Protest – the power and impact of word, image and narrative

Todays lecture explored the power of protest and the rippling impact it can have within society. Both historical and contemporary examples were explored.

Historically, examples from the suffragette era were shown. This is one of the most well known examples of successful protests where women marched for the vote. It is thanks to these efforts that I am now able to vote and it can be something taken for granted at times. Generally, the ephemera created was beautiful hand braided banners and in a slightly more subtle approach teacups with the words ‘Votes for Women’ on them were created. The contrast to this was the ephemera created for anti-suffrage; where by they would demonise women in order to frighten people to prevent women from having the vote.


Along with that was the famous movement of the Anti-Vietnam protest in the 1960s. The ephemera created here has a much more immediate feel to it. They are not as beautiful as the suffragette ephemera but they are just as powerful and impactful.

Coming back to 2017 we are still seeing large protests being carried out particularly against Donald Trump. Nowadays we are seeing an array of ephemera pieces being created; some immediate pieces and others that are more considered and designed. This shows that both styles work within a protesting nature.

Three of my favourite examples shown from the presentation were Occupy London, Protest at Westminster and Anthony Burril.

Occupy London design ephemera to stand against globalisation and capitalisation. They particularly stand against banks. This is created from making tweaks to existing things such as typography. Through using hints of typography found in well known newspapers it creates an instant connection without being too explicit. I really like the thought of using something which already exists but altering its context.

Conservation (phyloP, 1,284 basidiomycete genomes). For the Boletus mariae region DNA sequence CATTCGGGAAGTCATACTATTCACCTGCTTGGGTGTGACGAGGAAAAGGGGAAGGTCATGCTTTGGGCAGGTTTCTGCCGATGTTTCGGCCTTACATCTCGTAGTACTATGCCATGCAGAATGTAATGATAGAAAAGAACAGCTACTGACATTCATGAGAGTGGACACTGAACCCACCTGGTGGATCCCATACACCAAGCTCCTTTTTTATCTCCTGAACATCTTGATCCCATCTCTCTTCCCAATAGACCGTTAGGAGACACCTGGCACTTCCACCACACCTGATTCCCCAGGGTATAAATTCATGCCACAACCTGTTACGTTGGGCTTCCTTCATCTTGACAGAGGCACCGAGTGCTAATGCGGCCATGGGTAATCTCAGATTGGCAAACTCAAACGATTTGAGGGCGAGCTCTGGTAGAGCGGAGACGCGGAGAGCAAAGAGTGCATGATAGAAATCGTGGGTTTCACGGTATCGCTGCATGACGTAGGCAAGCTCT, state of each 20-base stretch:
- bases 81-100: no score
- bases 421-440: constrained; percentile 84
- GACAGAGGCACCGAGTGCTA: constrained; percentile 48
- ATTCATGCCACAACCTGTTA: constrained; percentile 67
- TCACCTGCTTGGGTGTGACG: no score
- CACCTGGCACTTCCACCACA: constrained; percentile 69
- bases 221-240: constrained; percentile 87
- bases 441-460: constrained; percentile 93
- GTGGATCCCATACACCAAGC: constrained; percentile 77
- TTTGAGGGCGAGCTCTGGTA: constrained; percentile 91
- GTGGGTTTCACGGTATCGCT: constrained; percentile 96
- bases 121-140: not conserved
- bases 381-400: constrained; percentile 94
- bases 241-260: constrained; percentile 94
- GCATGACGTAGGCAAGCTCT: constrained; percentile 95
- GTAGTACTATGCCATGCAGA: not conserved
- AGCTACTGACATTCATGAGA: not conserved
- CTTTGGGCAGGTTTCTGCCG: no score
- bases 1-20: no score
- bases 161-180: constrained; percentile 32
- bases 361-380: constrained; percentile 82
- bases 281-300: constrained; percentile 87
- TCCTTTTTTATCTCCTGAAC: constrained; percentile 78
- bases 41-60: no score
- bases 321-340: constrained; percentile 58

I found Protest at Westminster to be an extraordinarily powerful image. It forced people to notice the devastation of the refugee crisis. Through placing life jackets; each with the name of a deceased refugee, across the grass from Westminster, it gives a brief insight into the scale of the problem without being too loud or brash, unlike most protests.


Finally, I really liked Anthony Burril’s piece because although it is a simple typographic poster, the process of its creation gives it a real impact. Through using oil cleared from the Mexican Gulf, it gives the words on the poster more meaning and context. The type alone is rather powerful in my opinion, it is simple and bold and immediately grabs your attention, but the careful material selection gives it that extra impact.


Overall, I found the lecture to be quite interesting and insightful. It does make you think of all the styles of ephemera created for a protest and how they differ. The style of tone changes and the target audience changes with it. From a design approach, it is interesting to compare the considered pieces with the immediate ones. They both do their jobs successfully and achieve the same goals, but through exploring different channels.



Author: marislathamgraphics

I am a student at Cardiff Metropolitan University studying BA Hons Graphic Communication.

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